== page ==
When you spray water from a garden hose into the air, with the sun behind you, you see a rainbow which appears to stretch right across the sky, in the same way that rainbows form by normal rain appear. In the garden hose case, the water droplets are only a few feet in front of the observer. Is the image of a normal rainbow also only a few feet away or is it formed by droplets within the total volume of the rain shower? If this latter case is true, does the rainbow in fact form a complete circle that is cut off by the horizon? — RP, Solihull, England
A rainbow isn’t an image that originates at a specific distance away from your eyes. It consists of rays of colored light that travel at particular angles away from the water droplets that produce them. You see red light coming toward you from a certain angle because at that angle, the water droplets are all sending red light toward you. In the garden hose case, the water droplets are so densely arranged that they are able to create a brilliant rainbow in only a few meters of thickness. In a typical rainstorm, sunlight must travel through hundreds or thousands of meters of raindrops to produce an intense rainbow. When you look up toward the red arc of the normal rainbow, you are seeing light directed toward your eyes by millions of water droplets, some close and others distant, that are all sending a part of the red portion of the sunlight striking them toward you and the other wavelengths of sunlight elsewhere.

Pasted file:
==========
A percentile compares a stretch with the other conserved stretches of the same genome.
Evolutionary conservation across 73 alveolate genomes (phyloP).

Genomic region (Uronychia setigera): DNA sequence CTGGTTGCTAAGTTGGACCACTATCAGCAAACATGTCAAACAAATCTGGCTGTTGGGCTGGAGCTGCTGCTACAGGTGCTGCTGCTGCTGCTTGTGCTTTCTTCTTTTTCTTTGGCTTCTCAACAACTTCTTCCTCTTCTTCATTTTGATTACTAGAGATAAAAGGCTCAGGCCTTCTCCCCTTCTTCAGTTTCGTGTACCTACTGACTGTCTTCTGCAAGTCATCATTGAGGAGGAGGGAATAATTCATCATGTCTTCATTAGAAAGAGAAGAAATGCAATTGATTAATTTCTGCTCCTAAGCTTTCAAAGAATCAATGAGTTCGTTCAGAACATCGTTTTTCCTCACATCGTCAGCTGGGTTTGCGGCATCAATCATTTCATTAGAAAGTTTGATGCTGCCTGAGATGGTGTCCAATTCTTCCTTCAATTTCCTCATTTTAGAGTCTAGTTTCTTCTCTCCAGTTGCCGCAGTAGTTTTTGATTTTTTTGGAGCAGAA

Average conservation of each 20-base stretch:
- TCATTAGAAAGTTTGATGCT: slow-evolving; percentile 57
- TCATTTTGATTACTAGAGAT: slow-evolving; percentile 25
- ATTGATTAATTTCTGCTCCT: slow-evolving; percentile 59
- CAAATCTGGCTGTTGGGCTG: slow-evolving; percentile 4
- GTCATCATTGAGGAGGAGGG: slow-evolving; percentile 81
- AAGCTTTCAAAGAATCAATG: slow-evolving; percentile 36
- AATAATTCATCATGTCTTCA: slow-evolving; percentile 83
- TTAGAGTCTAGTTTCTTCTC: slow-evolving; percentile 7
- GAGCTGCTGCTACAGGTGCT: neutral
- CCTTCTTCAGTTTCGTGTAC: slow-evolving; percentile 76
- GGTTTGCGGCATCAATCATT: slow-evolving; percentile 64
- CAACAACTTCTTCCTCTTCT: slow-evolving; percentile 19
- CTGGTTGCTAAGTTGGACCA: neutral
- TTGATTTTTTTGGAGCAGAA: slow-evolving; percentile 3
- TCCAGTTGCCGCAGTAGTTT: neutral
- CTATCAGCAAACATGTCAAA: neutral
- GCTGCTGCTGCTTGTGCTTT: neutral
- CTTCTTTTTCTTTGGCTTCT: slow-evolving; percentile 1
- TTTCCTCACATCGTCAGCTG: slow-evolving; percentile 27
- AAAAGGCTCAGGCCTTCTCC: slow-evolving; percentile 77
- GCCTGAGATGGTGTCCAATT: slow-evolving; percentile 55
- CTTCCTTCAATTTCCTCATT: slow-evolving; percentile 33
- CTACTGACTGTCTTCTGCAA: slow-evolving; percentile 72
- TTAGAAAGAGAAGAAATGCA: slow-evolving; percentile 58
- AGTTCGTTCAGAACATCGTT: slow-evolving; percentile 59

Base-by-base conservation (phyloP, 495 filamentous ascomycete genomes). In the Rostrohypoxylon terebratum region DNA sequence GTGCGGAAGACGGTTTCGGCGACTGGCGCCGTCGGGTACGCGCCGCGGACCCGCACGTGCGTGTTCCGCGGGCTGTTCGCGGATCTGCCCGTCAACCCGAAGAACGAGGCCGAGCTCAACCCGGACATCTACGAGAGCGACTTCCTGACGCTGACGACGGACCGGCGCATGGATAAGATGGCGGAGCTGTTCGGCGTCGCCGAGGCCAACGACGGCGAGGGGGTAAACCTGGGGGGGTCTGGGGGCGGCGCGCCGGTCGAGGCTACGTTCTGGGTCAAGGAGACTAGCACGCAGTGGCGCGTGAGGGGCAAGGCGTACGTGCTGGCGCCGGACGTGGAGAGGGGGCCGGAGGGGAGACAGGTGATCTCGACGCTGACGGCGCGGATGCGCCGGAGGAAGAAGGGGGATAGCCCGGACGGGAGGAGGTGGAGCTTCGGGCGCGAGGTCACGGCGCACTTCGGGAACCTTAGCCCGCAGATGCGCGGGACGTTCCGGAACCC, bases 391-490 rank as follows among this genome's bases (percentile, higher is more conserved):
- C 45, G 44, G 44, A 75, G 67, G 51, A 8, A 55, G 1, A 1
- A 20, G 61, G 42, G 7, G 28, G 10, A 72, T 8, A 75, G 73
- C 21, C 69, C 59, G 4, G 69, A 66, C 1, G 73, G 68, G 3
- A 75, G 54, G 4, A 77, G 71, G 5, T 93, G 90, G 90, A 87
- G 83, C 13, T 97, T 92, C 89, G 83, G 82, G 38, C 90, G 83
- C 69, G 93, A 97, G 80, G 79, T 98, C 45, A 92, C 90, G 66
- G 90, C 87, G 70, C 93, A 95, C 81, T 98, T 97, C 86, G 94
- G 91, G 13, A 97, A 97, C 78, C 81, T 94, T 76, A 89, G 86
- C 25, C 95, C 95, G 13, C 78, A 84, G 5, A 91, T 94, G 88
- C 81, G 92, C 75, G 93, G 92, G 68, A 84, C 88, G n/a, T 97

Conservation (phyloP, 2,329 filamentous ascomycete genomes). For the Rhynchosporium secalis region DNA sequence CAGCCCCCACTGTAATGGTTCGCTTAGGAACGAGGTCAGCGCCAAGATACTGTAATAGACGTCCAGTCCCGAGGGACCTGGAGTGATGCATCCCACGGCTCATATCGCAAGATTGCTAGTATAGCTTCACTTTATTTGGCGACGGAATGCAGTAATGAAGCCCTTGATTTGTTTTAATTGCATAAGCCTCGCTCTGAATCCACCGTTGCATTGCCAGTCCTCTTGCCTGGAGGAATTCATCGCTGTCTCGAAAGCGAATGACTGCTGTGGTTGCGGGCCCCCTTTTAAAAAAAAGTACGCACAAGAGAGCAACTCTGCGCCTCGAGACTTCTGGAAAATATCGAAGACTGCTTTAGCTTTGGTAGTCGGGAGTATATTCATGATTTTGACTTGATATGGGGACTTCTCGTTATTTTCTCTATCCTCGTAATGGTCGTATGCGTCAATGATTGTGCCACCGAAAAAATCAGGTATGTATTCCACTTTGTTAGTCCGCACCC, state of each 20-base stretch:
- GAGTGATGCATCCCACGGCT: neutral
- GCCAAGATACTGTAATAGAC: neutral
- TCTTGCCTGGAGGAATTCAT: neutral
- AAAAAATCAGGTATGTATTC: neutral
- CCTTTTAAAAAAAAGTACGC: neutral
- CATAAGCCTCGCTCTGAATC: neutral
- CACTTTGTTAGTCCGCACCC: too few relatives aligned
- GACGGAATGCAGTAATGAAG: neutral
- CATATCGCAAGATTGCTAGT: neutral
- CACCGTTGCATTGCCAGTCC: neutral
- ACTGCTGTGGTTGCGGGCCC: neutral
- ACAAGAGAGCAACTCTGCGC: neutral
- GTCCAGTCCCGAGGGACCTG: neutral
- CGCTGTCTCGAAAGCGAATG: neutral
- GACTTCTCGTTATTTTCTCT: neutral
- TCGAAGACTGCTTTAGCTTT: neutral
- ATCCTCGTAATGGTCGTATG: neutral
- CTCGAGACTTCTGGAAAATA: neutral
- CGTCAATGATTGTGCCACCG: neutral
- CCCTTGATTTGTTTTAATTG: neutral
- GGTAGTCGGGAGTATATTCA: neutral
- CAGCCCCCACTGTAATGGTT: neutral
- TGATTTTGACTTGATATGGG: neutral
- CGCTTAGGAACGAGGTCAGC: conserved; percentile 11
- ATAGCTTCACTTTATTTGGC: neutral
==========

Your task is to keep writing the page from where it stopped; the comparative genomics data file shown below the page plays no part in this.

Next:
You are correct that a normal rainbow is cut off abruptly by the horizon and that it would continue down below to form a full circle if the ground weren’t in the way. People in airplanes sometimes see full 360° rainbows.